Pottermore: Welcome to Hogwarts
Creating an interactive Hogwarts was a dream project. What could be better than letting millions of Harry Potter fans immerse themselves into this fantastical world, discovering information and exploring the layout of Hogwarts and its surrounding areas? This was a uniquely innovative project in achieving this — in a method that was accessible in a mere matter of seconds from your home computer or even the phone in your pocket.
Wait, I can load the entire Hogwarts Castle on my phone?
One of the major challenges was how we were going to load the entire Hogwarts castle in a way that didn’t feel like you were downloading an entire video game.
We were supplied with some assets that made up the majority of the geometry we needed, but they weren’t created for real-time rendering. So through a large effort of re-modeling and optimization, we brought the total triangles down from 6,000,000 to 210,000 without losing noticeable visual quality.
This amount of data as an OBJ file still weighed in at 37.4mb and GLTF weighed 24.1mb. We felt this was still too much to expect a user on a mobile device to download, even if the user was downloading the entire Hogwarts castle.
Instead we wrote a custom exporter for Maya using the Python API, and exported only position data with float precision clamped to 4 decimal places, ignoring UV and Normal data. This data when gzipped weighed only 2.1mb.
Why a stylised aesthetic?
It’s interesting to note that the final build matched our early concept fairly accurately. This is uncommon for us as our builds usually evolve as we spend more time exploring and prototyping on ideas.
We knew from the beginning that we didn’t want to even attempt a realistic rendering. Doing so would mean expecting subconscious (or conscious) comparisons to the rendering people see in the latest AAA game titles. Also knowing that with technology constantly improving, trying to achieve realism is something that ages very quickly.
Going with a stylized approach allowed us to work without the large textures needed in a more realistic design. This enabled us to hit our goal of allowing people to load the entire Hogwarts Castle in under 5 seconds on a decent mobile connection.
Right away, we started exploring simpler techniques that would render efficiently and settled upon a fog-heavy treatment that highlights the silhouettes of objects instead of the textures, allowing the users’ own imagination to fill in the blanks. Because of this, we were able to remove some of the geometry data used to render textures and lighting in real-time.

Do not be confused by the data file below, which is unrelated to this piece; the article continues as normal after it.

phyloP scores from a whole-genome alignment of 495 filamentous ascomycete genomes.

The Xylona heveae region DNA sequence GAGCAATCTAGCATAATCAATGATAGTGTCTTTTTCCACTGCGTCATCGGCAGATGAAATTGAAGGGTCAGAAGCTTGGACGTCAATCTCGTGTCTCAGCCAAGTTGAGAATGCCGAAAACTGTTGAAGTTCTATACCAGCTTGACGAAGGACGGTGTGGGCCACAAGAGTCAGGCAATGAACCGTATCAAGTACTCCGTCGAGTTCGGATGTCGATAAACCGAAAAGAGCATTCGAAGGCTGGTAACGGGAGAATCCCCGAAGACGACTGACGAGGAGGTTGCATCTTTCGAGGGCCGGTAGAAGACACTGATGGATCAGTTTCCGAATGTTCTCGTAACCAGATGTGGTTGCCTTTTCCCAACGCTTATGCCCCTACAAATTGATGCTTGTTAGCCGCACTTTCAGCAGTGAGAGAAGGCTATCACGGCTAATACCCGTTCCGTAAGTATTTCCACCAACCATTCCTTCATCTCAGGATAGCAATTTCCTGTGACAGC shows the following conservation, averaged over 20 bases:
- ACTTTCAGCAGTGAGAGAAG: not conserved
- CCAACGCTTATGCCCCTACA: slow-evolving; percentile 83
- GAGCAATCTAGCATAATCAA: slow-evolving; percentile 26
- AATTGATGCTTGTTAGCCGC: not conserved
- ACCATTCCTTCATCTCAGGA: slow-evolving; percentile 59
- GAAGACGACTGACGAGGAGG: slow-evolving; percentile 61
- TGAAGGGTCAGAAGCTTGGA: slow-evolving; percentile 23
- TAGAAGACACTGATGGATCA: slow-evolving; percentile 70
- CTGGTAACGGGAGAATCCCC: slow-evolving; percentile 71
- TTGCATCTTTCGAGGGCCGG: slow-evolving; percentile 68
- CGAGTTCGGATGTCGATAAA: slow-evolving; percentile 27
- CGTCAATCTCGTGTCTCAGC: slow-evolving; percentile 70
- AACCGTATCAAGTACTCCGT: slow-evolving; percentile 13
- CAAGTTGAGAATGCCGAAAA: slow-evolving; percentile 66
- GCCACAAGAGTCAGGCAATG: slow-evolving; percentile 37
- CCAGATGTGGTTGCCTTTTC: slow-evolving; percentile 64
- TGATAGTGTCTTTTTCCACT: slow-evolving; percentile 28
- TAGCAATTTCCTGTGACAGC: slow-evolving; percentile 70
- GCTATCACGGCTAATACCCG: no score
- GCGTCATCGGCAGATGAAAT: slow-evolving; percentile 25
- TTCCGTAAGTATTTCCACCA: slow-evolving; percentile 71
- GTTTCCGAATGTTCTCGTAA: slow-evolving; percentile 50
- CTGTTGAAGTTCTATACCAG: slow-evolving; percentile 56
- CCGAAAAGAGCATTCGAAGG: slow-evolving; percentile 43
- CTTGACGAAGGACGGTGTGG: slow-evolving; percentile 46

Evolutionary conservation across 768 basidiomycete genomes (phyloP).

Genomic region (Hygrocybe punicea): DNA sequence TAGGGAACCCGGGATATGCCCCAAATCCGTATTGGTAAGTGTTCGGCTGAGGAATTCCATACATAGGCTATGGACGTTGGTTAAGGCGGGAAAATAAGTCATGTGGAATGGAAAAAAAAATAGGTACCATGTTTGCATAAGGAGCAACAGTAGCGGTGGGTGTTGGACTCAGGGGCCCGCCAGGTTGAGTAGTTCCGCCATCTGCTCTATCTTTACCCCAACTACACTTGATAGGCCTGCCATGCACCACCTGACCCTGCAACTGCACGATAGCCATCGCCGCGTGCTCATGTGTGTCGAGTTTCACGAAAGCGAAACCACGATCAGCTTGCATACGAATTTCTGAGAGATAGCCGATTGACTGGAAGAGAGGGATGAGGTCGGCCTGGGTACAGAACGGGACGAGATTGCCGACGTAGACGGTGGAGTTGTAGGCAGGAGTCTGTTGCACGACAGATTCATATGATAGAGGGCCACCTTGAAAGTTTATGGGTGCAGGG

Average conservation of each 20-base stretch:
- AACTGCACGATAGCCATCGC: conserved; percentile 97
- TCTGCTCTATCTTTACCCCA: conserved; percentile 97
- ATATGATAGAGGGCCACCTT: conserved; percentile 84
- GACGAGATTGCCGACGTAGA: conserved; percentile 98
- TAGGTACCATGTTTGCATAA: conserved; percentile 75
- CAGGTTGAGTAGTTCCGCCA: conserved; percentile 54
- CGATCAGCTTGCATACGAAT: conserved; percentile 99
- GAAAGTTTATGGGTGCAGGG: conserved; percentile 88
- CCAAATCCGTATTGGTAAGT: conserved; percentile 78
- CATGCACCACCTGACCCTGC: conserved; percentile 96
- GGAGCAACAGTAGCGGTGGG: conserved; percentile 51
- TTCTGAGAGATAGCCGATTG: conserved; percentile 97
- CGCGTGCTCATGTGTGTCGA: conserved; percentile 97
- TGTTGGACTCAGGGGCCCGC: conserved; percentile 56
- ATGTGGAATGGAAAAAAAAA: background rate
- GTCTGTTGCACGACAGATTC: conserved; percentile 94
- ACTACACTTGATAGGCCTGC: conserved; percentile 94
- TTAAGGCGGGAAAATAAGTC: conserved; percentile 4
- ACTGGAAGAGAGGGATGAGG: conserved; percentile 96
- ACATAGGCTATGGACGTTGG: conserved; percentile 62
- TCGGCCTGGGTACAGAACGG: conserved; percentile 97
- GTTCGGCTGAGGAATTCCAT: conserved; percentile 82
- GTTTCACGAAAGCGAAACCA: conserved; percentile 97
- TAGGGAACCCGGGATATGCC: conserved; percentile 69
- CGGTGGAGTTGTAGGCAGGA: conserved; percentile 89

In an early exploration in Maya, we liked the amount of detail and soft gradients this style delivered naturally, while remaining subtle.
Download once, render many times
Another technique we implemented to reduce the load time was to “instance” certain assets that could be duplicated and placed throughout the scene many times. Such elements included the trees, windows, lanterns and flags.
In order to do so, we only had to export the data for one single object (a single tree for instance), and then another json file listing the placement and rotation for each of the copies. For example, the gzipped file for the lantern weighed 1kb, and its placement file weighed 500bytes. This same data, exported as an OBJ file, weighed a little over 1mb.
In this lantern example, we only used around 50 instances, however much greater savings were found for the trees in the Forbidden Forest scene, in which thousands of instances were used.
In order to place the trees simply, we used Maya’s Mash nodes, which allowed us to paint on the terrain where we wanted the trees to be placed.
As you can see in the video above and image below, a lower-poly placeholder tree is used during the placement, which allows the program to run more efficiently. And since the only data we needed from these instances was their position, scale and rotation, the actual geometry didn’t matter at all.
Another use of instance geometry were the windows in Hogwarts Castle. These were placed with much more care and precision than the trees.
A trick we applied in the shader for the windows was to increase the geometry size and render a glow on the mesh itself, which in turn, saved us the need for an expensive bloom pass. To hide the illusion, as the windows are seen from a harsh angle, we have them fade out instead of being visible from the side as a flat 2D plane.
This is another benefit of sharing geometry — that the material (shaders) are also shared between instances. This allowed us to do some extra techniques (such as the window outer glow) that were used sparingly and applied only to some of the instanced meshes. For example, below you can see the flags fluttering in the wind.
This was achieved by animating within the vertex shader on the instances. Some randomness was applied using the instances’ locations so that they didn’t all move at the exact same time, giving them a more organic feeling.
Below is the single flag geometry used for the instances.